Despite Jarring Accident, Kelly Ellis is Better, Not Bitter

Written by Paul R. Kopenkoskey on . Posted in Local

Kelly recumbent bike225The recumbent bike Kelly Ellis rides represents a new chapter in her life.Kelly Ellis gingerly gets on her recumbent trike’s seat, slips her feet into the pedal stirrups and, with the grace of a gazelle, effortlessly sets the three-wheel bike in motion down a nearby sidewalk.

In a real sense, Ellis’ self-propelled jaunt represents a victory lap for what the Lord has accomplished in the valley of her life.

“I live by the promise of Jeremiah 29:11,” said Ellis, referring to the Old Testament Scripture which affirms God’s plans to prosper His people with a hope and a future.

“What Satan plans as a disaster is an opportunity for God. We can choose to become bitter or better,” added Ellis. “I refuse to become bitter.”

Ellis is the director of Base Camp, an inner-city youth ministry under the umbrella of Sabaoth Ministries. Base Camp provides after-school tutoring, Bible studies and health and wellness lessons at Solomon’s Porch church in Jenison to kids who primarily live in the Burton Heights/Grandville Avenue/Hall Street area of Grand Rapids.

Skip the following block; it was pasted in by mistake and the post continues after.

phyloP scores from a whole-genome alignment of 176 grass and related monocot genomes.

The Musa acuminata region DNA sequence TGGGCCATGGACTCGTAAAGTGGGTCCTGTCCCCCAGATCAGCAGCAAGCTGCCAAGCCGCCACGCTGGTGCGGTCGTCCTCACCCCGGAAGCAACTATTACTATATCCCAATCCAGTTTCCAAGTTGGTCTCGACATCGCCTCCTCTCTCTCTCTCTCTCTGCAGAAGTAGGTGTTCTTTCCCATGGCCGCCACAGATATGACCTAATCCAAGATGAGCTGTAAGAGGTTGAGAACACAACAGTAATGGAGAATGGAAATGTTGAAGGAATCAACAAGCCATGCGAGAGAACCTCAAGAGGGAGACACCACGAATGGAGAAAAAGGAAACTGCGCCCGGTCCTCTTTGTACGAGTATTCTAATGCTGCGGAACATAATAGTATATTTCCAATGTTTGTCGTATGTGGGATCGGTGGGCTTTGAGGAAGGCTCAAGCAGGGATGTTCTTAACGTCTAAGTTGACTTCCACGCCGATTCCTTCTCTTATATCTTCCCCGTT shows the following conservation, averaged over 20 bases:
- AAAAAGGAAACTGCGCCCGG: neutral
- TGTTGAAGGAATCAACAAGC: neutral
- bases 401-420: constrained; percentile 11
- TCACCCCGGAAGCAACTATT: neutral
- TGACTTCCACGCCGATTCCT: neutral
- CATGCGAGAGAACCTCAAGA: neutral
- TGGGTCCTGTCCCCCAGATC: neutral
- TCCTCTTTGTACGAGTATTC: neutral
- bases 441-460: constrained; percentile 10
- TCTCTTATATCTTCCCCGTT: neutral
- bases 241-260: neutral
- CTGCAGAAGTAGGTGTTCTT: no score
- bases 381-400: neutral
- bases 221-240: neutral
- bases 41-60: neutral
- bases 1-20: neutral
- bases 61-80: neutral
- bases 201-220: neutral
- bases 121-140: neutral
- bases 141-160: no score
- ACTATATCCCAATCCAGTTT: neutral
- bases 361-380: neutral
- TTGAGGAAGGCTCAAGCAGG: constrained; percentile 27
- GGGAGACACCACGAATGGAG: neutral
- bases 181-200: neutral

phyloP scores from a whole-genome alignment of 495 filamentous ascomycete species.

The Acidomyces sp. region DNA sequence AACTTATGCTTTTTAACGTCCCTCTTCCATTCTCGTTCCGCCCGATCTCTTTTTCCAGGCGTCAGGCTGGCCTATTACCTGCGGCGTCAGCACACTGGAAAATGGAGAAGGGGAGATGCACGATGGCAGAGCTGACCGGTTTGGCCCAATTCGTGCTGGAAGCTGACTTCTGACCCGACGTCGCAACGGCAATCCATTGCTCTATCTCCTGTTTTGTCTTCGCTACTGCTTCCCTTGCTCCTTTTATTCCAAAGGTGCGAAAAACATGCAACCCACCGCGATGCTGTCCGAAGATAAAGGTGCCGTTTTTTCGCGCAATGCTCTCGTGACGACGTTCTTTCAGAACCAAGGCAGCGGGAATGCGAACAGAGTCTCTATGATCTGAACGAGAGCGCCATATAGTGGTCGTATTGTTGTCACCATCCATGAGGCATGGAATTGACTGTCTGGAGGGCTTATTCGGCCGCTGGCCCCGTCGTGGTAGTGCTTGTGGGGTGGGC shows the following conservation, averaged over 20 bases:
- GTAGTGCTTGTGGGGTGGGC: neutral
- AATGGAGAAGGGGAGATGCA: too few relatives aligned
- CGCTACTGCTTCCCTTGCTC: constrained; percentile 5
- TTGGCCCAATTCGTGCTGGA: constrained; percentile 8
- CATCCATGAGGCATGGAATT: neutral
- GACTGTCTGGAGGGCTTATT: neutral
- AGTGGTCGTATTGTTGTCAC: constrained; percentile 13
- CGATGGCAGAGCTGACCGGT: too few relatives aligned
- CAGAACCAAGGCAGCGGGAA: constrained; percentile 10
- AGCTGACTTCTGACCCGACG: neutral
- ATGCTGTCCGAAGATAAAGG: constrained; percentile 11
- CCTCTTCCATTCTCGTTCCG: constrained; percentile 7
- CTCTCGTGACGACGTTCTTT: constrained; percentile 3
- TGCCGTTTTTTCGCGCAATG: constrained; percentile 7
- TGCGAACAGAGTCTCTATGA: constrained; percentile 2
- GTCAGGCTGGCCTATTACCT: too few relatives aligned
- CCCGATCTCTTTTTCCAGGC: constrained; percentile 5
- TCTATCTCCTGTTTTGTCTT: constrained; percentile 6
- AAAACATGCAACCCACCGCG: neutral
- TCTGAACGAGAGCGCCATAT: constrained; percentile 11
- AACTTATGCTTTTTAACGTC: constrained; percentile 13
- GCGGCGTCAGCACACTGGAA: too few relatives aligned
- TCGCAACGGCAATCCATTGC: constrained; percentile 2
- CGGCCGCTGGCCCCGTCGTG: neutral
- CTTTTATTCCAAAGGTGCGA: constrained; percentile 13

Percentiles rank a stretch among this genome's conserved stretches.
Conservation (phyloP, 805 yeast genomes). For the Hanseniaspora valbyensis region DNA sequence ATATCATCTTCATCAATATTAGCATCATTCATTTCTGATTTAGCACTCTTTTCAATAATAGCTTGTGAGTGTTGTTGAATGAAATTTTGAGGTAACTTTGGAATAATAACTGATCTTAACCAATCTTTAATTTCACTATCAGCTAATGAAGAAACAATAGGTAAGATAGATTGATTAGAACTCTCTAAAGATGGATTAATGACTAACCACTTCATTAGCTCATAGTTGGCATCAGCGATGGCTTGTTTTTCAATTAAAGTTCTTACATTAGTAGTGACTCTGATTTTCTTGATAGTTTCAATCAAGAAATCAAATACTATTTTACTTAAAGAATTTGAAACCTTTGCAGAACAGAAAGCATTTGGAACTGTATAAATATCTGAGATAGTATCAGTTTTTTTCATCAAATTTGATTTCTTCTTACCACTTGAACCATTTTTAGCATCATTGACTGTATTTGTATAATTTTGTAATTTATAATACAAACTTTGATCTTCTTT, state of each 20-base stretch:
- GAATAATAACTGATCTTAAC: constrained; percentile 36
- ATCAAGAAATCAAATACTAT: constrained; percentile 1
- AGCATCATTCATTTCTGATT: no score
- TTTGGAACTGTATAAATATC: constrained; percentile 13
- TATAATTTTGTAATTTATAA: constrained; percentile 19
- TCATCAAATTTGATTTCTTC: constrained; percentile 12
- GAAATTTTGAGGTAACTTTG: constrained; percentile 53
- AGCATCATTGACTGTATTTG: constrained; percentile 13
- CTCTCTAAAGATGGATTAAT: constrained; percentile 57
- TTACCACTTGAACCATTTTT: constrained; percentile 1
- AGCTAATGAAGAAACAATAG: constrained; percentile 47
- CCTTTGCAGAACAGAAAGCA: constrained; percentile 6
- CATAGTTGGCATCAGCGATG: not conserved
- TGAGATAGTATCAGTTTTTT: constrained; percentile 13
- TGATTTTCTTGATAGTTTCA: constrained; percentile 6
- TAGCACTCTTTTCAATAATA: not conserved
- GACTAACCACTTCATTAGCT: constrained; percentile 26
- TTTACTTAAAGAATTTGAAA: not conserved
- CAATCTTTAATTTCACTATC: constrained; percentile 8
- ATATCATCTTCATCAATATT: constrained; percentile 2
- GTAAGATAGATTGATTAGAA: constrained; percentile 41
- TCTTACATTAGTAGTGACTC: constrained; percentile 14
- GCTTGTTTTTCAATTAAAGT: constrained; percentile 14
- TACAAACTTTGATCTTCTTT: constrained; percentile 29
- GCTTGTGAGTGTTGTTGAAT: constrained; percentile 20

There was a time when it was doubtful if the Allendale resident would ride a bike of any kind again due to a jarring motor scooter accident on April 29, 2013 that threatened amputation of left leg from the knee down.

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The mishap occurred while Ellis and her boss, Mike Peters, were driving east on Butterworth St. SW in Grand Rapids to have a windshield installed on Ellis’ motor scooter. They then turned right onto Garfield Ave. SW, which segued into a 90-degree curve onto Wealthy St. SW, where it had recently been paved with pea gravel.

By then, Peters was ahead of Ellis who warned her via the Bluetooth in his helmet to be careful negotiating the curve because of the loose gravel on the road.

“Before I could do anything, I felt my back tire start to go,” said Ellis. “I landed on my left leg. I heard the bones just break. I thought I just dislocated my knee.”

But the injury was much more severe than that.

Ellis later learned her left leg’s tibia and fibula were broken. It’s known in medical circles as a tibial plateau fracture, a critical weight-bearing area of the body that affects the knee joint, stability and motion.

“The bones were very smashed, shattered for a lack of a better term, and my circulation was poor,” Ellis said.

Kelly 26.2 tatBut it was tattoo on the top of her right foot that reads “26.2” that contributed to saving her left leg. The tattoo refers to the number of miles Ellis ran in the 2011 Metro Health Grand Rapids Marathon.

A trauma surgeon at Mercy Health Saint Mary’s Health Hospital in Southeast Grand Rapids noticed the tattoo and immediately understood its significance. He doubled-down his effort to save her left leg, said Ellis, who endured the first of four surgeries on April 30, 2013.